Internet Payments

Secure & Reliable

Your data is encrypted and secure with us.
Godaddyseal image
VeraSafe Security Seal

Lethbridge Herald Newspaper Archives

- Page 17

Join us for 7 days to view your results

Enter your details to get started

or Login

What will you discover?

  • 108,666,265 Obituaries
  • 86,129,063 Archives
  • Birth & Marriages
  • Arrests & legal notices
  • And so much more
Issue Date:
Pages Available: 28

Search All United States newspapers

Research your ancestors and family tree, historical events, famous people and so much more!

Browse U.S. Newspaper Archives


Select the state you are looking for from the map or the list below

OCR Text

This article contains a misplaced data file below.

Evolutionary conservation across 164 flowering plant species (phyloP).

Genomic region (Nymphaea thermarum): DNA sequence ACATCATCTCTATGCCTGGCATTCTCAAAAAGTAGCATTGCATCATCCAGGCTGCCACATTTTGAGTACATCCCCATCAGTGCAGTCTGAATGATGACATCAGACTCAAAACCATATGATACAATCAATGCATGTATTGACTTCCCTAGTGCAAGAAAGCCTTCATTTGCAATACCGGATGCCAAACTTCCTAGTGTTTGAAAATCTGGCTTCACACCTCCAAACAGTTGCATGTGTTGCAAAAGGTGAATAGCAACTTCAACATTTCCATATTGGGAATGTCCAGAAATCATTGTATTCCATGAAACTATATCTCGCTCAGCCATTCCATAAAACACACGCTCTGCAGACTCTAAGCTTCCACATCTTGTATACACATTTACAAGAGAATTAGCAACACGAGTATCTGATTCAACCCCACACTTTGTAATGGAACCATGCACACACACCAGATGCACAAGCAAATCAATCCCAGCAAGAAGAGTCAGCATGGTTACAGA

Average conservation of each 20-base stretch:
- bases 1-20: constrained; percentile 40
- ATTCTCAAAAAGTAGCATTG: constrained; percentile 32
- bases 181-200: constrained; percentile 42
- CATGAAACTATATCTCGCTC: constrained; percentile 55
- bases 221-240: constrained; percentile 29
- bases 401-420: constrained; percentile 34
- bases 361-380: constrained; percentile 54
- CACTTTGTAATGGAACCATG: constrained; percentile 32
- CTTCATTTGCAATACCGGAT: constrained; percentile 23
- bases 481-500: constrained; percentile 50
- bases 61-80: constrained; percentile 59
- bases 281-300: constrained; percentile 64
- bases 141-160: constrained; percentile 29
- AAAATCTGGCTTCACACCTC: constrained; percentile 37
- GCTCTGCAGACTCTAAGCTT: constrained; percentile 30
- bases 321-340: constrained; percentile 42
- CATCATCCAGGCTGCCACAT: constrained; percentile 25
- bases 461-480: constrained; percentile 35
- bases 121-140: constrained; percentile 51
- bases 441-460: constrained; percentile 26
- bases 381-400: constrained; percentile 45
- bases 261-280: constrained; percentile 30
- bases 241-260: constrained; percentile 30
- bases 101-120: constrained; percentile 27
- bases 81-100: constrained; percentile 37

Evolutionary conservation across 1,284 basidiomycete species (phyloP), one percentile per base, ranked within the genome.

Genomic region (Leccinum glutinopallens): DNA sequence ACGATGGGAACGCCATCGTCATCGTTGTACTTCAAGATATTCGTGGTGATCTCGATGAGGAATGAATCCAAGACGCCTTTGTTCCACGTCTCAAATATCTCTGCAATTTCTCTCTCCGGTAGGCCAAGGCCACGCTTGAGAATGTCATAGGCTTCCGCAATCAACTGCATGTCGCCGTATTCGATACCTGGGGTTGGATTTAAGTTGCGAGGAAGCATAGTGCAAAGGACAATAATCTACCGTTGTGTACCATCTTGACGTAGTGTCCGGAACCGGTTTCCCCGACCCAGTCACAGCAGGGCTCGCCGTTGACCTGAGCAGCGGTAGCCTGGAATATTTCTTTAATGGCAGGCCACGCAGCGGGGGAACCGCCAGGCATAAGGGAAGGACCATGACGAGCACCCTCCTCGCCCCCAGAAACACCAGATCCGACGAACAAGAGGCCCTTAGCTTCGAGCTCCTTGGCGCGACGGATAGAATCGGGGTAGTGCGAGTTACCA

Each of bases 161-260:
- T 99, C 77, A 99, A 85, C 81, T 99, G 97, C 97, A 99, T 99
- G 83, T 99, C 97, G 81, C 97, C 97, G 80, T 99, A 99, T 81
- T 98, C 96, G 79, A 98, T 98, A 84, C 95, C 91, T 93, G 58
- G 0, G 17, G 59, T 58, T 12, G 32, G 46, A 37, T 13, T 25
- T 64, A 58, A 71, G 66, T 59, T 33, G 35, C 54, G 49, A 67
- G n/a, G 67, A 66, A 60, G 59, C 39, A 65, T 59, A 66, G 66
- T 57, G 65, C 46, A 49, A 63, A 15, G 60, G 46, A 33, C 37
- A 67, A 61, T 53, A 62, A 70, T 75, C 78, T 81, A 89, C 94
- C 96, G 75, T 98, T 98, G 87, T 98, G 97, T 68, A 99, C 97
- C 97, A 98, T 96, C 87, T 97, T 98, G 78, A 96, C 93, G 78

Lethbridge Herald, The (Newspaper) - September 3, 1971, Lethbridge, Alberta BELIEVE IT OR NOTI 17 deys of fun in Ihe tun in South America. Visit places like Lima, Buenot Airei, and Rio de Janeiro. Hotel includod only For further dciails contact: ART WILLIAMS TRAVEL CENTRE VILLAGE WEST END PHONE 328-3201 or 328-B104 The LctHbridge Herald SECOND SECTION Lcthbridge, Alberta, Friday, September 3, 1971 PAGES 15 TO 26 ERICKSEN'S PASTRY SHOP Ave., M.M. Drivo S. Phono 328-8161 "The Pioneer and Leading Rc-lnll Sliop in Lellibridge" FINEST QUALITY PASTRY AND OAKERY PRODUCTS Stratus Faction to visit city Sept. 15 The Stratus Faction, a 25- member group o[ singers, dan- cers and musicians who first played Lethbrielge in May, re- turn to the Yatcs Memor i a 1 Centre Sept. 15. The May concert was some- thing of a beginning for the group, which was organized this spring by the Stratus Sing- ers trio that has been to- gether fur more than four years. In May the larger group was just getting off the ground; the concert was only their fourth engagement. They are now a much more polished group, with about 200 performances under their belts. Murray Cameron, who, along with Brock Smith and Leth- bridge native Merry Jo Halm, is a member of the original trio, said the Faction, having played the major fairs in Al- berta and Saskatchewan, is on its way to several big engage- ments in the United States. There is also a possibility they may do the nationally-lol- evised Miss Canada pageant this fall a big bteak for a young group. They already have three recent televis i o n shows to their credit, one pro- duced in Calgary (thoir base of operations) for the CBC. The U.S. trip includes an en- gagement in San Diego in No- vember which could bring more job offers for the troupe. Mur- ray said he expects a number of talent scouts to take in the San Diego shows, which could open the door to the goldmine of the entertainment world Las Vegas. He's a little leary of hitting Las Vegas too soon, estimating it will take the group about a year to polish the act enough to be ready for the tough Las Vegas circuit. A trip to Disneyland is also in the works. This will prob- ably happen some time in Jan- uary. The group is pinning its hopes on the appeal of a well inte- grated show that covers every thing from a vaudeville med Icy to contemporary sounds. The Stratus Singers, who played largely to lounge audi- ences, aimed their material at the 20 to 30 age group. Now that the show is too large for the smaller places the material is wide ranging enough to cov er all tastes. It's family entertainment, with a 10 piece orchestra in- cluding horns, strings and rhy- thm, with 15 singers and dan- cers a group of talented young Canadians intent upon making their mark on the en- tertainment world. Cancer campaign exceeds objective The 1971 campaign for funds by tlie Lethbridge and district unit of the Canadian Cancer Society has exceeded its 000 objective by Post off ICC holiday The Lethbridge post office will operate on a holiday sched- ule La'mr Day. The lock box lobby will re- main open on a 24 hour-a-day basis; special deb'very mail will be delivered and street letter box pick-ups will Ire made following the Sunday schedule. Letter carrier services in su- burban Lethbridge will be cur- tailed for the clay, as will wicket service and highway mail ser- vices. Society officials hope to reach by the end of Scp- LcmlKr, the final date for the campaign. Of the amount, the highest ever collected by tlie local unit, came from urban cen- tres, from rural areas and was received in the form of memorials. John Gogo, local Cancer So- ciety president, attributes the success of the campaign to three factors- public aware- ness that cancer can be heat- en, tlie personal effort of cam- paign chairman Cecil Gordon and an "extra effort" put forth by canvassers. Funds arc directed toward both cancer research and pub- lic education, with the latter playing a prominent role on the local unit's activities. Last year more than 30 edu- cational meetings were held, with total attendance of more lhan Chairman of the education committee is Mrs. Claire Mahe. Donations or inquiries about the local unit may be address- ed to Canada Trust Building, Lethbridge. McCall named U of L security chief By LARRY BENNETT Slaff Writer HCMP Staff-Sergeant W. W. ilcCall, 42, of Lelhhridge has jeen appointed chiel of secur- Ly for the new University of jethbridge campus in West jethhridge. He is currently administra- te assistant to the command- ing officer of the 1CMP south- em Aioerta sub-division head- quarters in Lelhbndge, and will assume his new position in [ovember following his retire- ment from the force. Sgt. McCall has had 25 years service with the JICMP. A native of the Edmonton area, ho joined the RCMP in .947 at age 19. His first duly assignment v.'as the city station in Toronto. A SANDWICH PER SLICE It can't explode and it can't walk away, mostly because it is a tomato but also because it weighs more than two pounds. Mrs. John Rubi, 1418 13th Ave. N. raises several plants each year from seed saved from the previous fall to grow the Old Country Hungarian tomatoes. With lots of experience in gardening, Mrs. Rubi came to Canada in 1938 and moved to the Lethbridge area in 1943 where her husband was a farmer. UofL is offering non-cr The University of Lethbridge is initiating a program o[ non- credit evening classes for those persons who do not wish to work towards a degree. Regis- tration forms are available at the registrar's office on the West Lelhbridge campus now and will also be available out- College is almost ready to name new vice-president Directors at the Lcthbridgc Community College have nar- rowed to 10 the number of ap- plications for the position of academic vice president at the college. CLIFF BLACK, Certified Denial Mechanic BLACK DENTAL LAB lower Level MEDICAL DENTAL BLDC. PHONE 327-2822 In all 67 inquiriua resulting in 40 applications were sub- mitted for the job. Gordon Colledge, the LCC information officer, said the successful applicant will orga- nize, plan and administer Ihe lolal education program under the direction of the college president. The applications were receiv- ed from "highly qualified in- dividuals from throughout Can- ada and Ihe United he said. Postal business Business transacted by Ihe Lelhbridge past office during August increased shnrply over Ihe total recorded for tlie same lin-.e period last year. Sales of postage stamps, pc.slage meter sellings and cash receipts for mail posted lolalled The lotal for Aug. 1970 DINE AND DANCE SATURDAY TO P.M. "The Metros" NO COVER CHARGE! SUNDAY For your DINING ENJOYMENT We Present DINNER MUSIC MISS VALERIE HORVATH VIOLINIST Accompanied by EDDIE GNANDT PIANIST 6 to 8 p.m. PHONE 328-7756 FOR RESERVATIONS courses side the door of each class for one hour before commence- ment of the first session. Following is a tentative lisl of the courses to be offered this fall: Ceramics, 13 sessions, be- ginning Tuesday, Sept. 7 to 10 p.m., Art Building, Eas Campus; Fortran Computer Programming, 12 sessions Tuesday, 7 to 9 p.m. Computer Centre Building, East Campus Shakespeare on Film, nine weeks beginning Sept. 27, p.m., Room C-674, West Cam pus; Struggle for a Border 12 sessions, beginnng Sept. 22, 7 p.m., Room C-674 West Campus; Fundamental Music Skills Monday, Wednesday, Friday p.m. beginning Sept. 10 Room 11, Classroom Building East Campus; T.V. Music Ap- preciation Broadcasts, schedule available; Unnivcrsity Choir, Tuesday, lo p.m. beginning Sept. 21, As sumption School auditorium; Movement Education Work shop (physical education) Ocl 22, 7 to 10 p.m., Oct. 2.1, 9 a.m to noon and 1 to 4 p.m., Roon C730, West Campus; Memory Psychology, Thursday, t !l p.m. beginning Sept. 2.' Room C730 West Campus; Ad ministration of Justice Wednesday, n to p.m., be ginning Sept. 22, Room West Campus. Further information includ ing the description of end course can be obtained at tin registrar's office. Bus hearing A public hearing into an ap plication by Northern Hu: Lines of Lcthbridge for dcluxi express bus service lo Edition Ion and Calgary will be held in Edmonlon Kept. 21. Plans had called for Ihe ser vice to start last spring, hu the hearing was delayed whci Slcvo Kotch, Northern presi donl, was informed he wouk have (o submit a new brief t the Highway Traffic Board. He lias since served in Tim- mins, Ont., Calgary, Edmon- ton, Banff and Lelhbridge. His duties have included se- curity and intelligence work, piainclolhes work and admin- istration. Sgt. McCall was detachment commander of the Banff RCMP for 3V'2 yuars before coming to Lethbridge. At Lethbridge, in addition lo his administrative duties, he is responsible for press and pub- lie relations. His duties in- cluded making ncwi releases and remaining available to the general public. He married Agnes RoselJa McNally of Edmonton in 1955 at Lethbridge. They have five children ranging in age from six to 12 years old. YouVe right August was hot So you thought it was a litlle warm in August? You're right. August 1971 was the hottest month on record in Lethhridge the records go back to 1902. The mean monthly tempera- tee at the Kenyon Field weath- er office in August was 71.5 de- grees, easily surpassing a nor- mal mean for that month of 63.3 degrees. It was also two degrees above the previous rec- ord for August. But the spectacular part was tire eclipsing by a narrow one tenth of a degree of the previous high for July, which is normally the warmest month of the year. The record for the hottest month was formerly held by July of I960; now it's August of 1971. The weather office, which keeps enough statistics to make baseball commentators look like amateurs, reports a num- ber of records fell by the way- side last month. According to averages obtain- ed over the year, a high of 91.5 degrees can be expected in August. This year it was 97.G degrees. Oddly enough, the hot- test day, Aug. 5, was not the warmest Aug. 5 on record. Daily records were broken, howevei, on the 2nd, Oth, 26th and 27th of the month. For 14 days in August it was 91 degrees or Irigher; on 25 days it was 81 degrees or high- er. The warm spell was the re- sult of a ridge of high pressure which established itself over western Canada in mid-July and refused to budge until the last few days in August. While hot, it was not a par- ticularly dry month. Lethbridge had .97 of an inch of rain. The record is .07 of an inch, estab- lished in 1948. Veterinary convention here The Alberta Veterinary Medical Association will hold its 61st annual summer con- vention Sept. 9, 10 and 11 in the El Rancho Motor Hotel. Reproductive problems in cattle will be examined at the scientific sessions with profes- s i o n a 1 veterinarians from throughout the province listen- ing to colleagues from Canada and the United States. The small anini'al sessions will concentrate on problems of tlie heart and the treatment procedures. The program includes regis- tration Thursday with scienti- fic papers being presented the remainder of the convention. Heart problems and treatment rill be discussed Friday and Saturday in the Western Room and beef reproductive prob- lems will be discussed in the Maverick Room. Speakers include Dr. W. M. Adams of Saskatoon, Dr. K. J. Delteridge, head of the animal disease research inslilulc for (he Canada department of agriculture in Hull, Quebec, Dr. H. B. Jeffery, supervisor o n artificial insemination for tlie Alberta department of agricul- ture and Dr. J. N. Wilfbank, APPOINTMENT HARVEY JAMIESON Mr. I. Kohn, President ond General Manager of Anglo Dis- tributors, 426 6tli Street Soulh, wishes 1o announce Ihe appoinl- mcnl of Mr. Harvey Jamicson as manager, Harvey lias had 12 valuable years experience with a major Canadian retail chain. Ho would liko to invilo his many friend) and acquaintances to drop in and see him at Anglo. Ho will bo pleased to assist them in any way. department of animal science at Fort Collins, Colorado. Local arrangements for the conference are under the di- rector of the Southern Alberta Veterinary Club with the scien- tific program under the direc- tion of Dr. R. S. Butler of the Western College of Veterinary Medicine in Saskatoon. DA11S LONG-HAIRS TUNIS (AP) Tunisia an- nounced Wednesday it has been conducting an anti-hippie, anti- long hair campaign "aimed at preserving society from the de- praving of morals and indecent dress." Police have refused entry to Tunisia of "48 hippies of diverse the of- ficial news agency said. Pharmacy Facts from O. C. STUBBS We were asked the oilier day aboul hypochondriacs and where Ihis word originated. The base word for hypochon- driac is our word hypochon- dria. Hypochondria has come down to us from .the ancient Greek words "hypo" (under) and "chondros" (carlilege of the breast The ancient Greeks felt that nnr.stural anxiety almut personal health origin- ated under the breast bone of the sufferer. They called this bodily area the "scat of melan- choly." The hypochondriac suf- fers from low spirits or imag- inary illness for which no logical reason can be found lo cxisl. II is well lo remember lhat the hypochondriac's suf- fering from imaginary illness is very real whore he or she is concerned. Here at your friendly phar- macy (Slubbs of we're always glad lo give you free proscription delivery. Just call us at 32H-5512, and we'll be glad lo go inlo action for mediately. Open daily a.m. lo p.m. Sundays and Holidays p.m. lo p.m. mid p.m. lo p.m. Stoff-Sergeanl W. W. McCall Japanese Garden hours Beginning Sept. 7, the Nikka Yuko Cc-rJcnnial Garden will lie open from 9 a.m. to 5 p.m. daily. The shorter fall hours will be in effect until the second week- end in Oclolxr when the par- den will close for (lie season. So far this year, more people have visited Hie Garden. July was the busiest month willi people going through the turn stiles, an in- crease of over July, 1070. In August, the attendance fi- gure jumped over the pre- vious year lo people. RELIEVES GAS PAINS NEW 1600 V.W. ONLY S62 PER MONTH 1966 VW DELUXE Gas healer, radio 1970 MAVERICK Aulomatic low mileage 1969 Meteor equipped ___ IOTJ USED TRUCK CAMPER Sleeps four, slove and healer. Hunfers Special 395 RAEWOOD MOTORS LTD. 3rd Ave. and 16lh SI. S. Sales 328-4539 Car Lot 328-4356 iFirsf to Camm's for Shoesl BACK TO SCHOOL THE TEACHERS' PETS JOYCE and AIR STEP "COR1E" by Air Step late brown we I look. Plus many other Air 5lep sfyles 1o chooso from. "PERFECTO" by Joyce Available in Camel and Chcslnut glove leathers plus many other love- ly Joyce styles for Fall. WHITE DUTY SHOES By Savage, Oomphics, and Joyce in vwhiie leathers and while wet look f A AF from I U." For The College and Campus Crowd 3 EYELET SUEDE TIES In Choc, and Li. Tan also in black wet look new crepe soles. Camm's are lops In CHILDREN'S SHOES By Savage and CiuSimalCi 3 eyelet lies just like bin, sislers in suede and wcl look. Slip ons and Buckles in and wet look. Boys' Unimolds by Sav- ago in lies, slip and buckles. OPEN FRI TILL 9 P.M. 403 5th Street SHOES ;